Wine Word: Prosecco
I am sure that many readers know and love Prosecco wines.
But do you know where and how these wines made?
Prosecco is an Italian tank fermented sparkling wine made from the white Glera grape. Prosecco is not a synonym for any tank-fermented Glera sparkling wine. Like Champagne, it is now a protected name and can only be produced in a specific delimited geographic area – within the Veneto region of Italy.
DOCG and DOC – Two Classifications: There are two main classifications for Prosecco. Namely these are:
- DOCG Prosecco di Conegliano-Valdobbiadene
- DOC Prosecco
In 2009, the Prosecco producing area of Conegliano-Valdobbiadene was elevated to DOCG status. This is the homeland and heart of the finest Prosecco production, comprising just 13 hilly communes around the towns of Conegliano and Valdobbiadene.
The area designated as DOC Prosecco is much larger and not as hilly, but it is still limited to certain communes around Treviso within the Veneto area. In the past lots of sparkling wine made from the Glera grape in Alto Adige, Trentino and Friuli-Venezia Giulia was labeled as Prosecco. This is no longer permitted. Since 2009 the Prosecco name is protected and specific to a limited geographic area of production.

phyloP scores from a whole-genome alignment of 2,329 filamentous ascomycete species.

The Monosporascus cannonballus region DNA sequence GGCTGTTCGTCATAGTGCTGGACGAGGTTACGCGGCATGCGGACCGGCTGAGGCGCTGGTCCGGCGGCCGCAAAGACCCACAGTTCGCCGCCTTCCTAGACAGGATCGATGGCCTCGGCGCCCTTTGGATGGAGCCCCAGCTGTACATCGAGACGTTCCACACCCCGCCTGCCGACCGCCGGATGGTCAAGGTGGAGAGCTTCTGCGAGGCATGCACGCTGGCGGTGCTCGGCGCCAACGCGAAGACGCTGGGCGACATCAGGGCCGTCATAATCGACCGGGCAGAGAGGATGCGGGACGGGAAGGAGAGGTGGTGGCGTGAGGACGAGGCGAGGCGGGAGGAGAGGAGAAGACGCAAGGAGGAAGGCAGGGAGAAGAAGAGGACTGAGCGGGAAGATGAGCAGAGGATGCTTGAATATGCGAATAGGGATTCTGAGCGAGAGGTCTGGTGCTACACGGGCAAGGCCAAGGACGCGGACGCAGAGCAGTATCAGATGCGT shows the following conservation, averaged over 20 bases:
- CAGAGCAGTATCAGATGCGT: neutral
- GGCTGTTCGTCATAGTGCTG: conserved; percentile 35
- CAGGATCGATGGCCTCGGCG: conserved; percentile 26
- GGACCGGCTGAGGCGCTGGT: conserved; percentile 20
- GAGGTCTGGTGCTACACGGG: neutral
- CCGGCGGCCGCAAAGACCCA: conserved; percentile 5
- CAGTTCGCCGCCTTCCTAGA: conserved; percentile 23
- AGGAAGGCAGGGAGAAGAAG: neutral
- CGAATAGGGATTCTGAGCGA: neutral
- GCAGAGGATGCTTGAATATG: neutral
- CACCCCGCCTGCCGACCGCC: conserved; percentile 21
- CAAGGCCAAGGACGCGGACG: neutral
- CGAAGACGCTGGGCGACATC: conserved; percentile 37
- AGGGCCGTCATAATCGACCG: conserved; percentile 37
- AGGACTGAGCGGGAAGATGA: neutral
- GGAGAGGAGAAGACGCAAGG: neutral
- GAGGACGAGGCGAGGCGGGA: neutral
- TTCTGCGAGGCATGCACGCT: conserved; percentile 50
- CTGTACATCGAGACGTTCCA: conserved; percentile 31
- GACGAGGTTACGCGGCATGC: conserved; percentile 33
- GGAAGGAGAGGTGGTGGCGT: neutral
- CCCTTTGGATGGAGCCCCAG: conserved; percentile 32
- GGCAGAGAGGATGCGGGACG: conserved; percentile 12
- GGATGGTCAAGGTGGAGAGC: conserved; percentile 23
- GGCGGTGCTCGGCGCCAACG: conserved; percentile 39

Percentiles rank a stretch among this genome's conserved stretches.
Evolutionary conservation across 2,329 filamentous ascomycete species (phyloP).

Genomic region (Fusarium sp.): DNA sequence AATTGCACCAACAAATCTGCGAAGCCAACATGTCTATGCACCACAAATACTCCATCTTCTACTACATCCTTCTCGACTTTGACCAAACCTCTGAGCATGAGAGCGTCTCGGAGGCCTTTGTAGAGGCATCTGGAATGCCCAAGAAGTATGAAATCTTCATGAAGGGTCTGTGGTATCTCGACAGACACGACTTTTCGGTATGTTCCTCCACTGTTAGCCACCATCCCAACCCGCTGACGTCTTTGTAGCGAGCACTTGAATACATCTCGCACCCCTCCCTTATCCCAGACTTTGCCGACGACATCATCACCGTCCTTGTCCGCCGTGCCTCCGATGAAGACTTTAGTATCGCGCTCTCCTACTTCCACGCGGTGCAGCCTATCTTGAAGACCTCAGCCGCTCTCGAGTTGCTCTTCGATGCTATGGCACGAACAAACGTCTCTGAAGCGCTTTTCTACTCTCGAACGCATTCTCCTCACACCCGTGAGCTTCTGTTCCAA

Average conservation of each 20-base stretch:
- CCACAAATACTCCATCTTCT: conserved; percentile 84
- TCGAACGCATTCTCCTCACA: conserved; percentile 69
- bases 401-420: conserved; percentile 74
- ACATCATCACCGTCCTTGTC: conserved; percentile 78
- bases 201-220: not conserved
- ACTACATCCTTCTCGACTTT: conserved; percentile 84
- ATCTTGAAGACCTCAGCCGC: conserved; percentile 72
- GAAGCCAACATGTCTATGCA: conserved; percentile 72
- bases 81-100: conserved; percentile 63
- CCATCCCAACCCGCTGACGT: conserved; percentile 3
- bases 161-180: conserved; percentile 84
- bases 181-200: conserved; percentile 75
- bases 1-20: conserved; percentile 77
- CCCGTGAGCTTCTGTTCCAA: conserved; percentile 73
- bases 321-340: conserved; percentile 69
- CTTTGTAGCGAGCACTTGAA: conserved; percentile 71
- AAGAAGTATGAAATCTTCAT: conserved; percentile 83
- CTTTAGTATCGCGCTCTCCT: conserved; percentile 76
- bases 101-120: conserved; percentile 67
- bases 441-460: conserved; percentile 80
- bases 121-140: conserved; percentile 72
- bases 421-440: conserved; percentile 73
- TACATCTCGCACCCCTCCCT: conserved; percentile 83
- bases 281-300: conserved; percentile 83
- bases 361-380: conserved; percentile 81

Styles of Prosecco: Prosecco is a light-bodied, moderately aromatic, tank fermented, sparkling wine. Aromas are floral with nuances of citrus and stone fruit. Good Prosecco is characterized by its freshness, brightness of fruit and a gentle creamy mousse.
It can be labeled brut (up tom 12g/l residual sugar), extra dry (12-20g/l residual sugar) or dry with 17-32g/l residual sugar.
Top Prosecco – Wines Designated Cartizze and Rive: Certain top Prosecco DOCG wines carry the additional designations Cartizze or Rive. These are the most expensive Prosecco wines. Cartizze means the equivalent of ‘Grand Cru’ and is reserved for the steepest hillside sites. Just 250 acres (out of a total of 12,350 DOCG designated acres) have Cartizze status. The term Rive refers to 43 specific recognized single vineyard sites. Wines designated Rive must list the name of the village as well as Rive on the label. They must also be vintage dated.
Now, go enjoy some Prosecco!
(Image: Underlying image by Sadovnikova Olga/Shutterstock)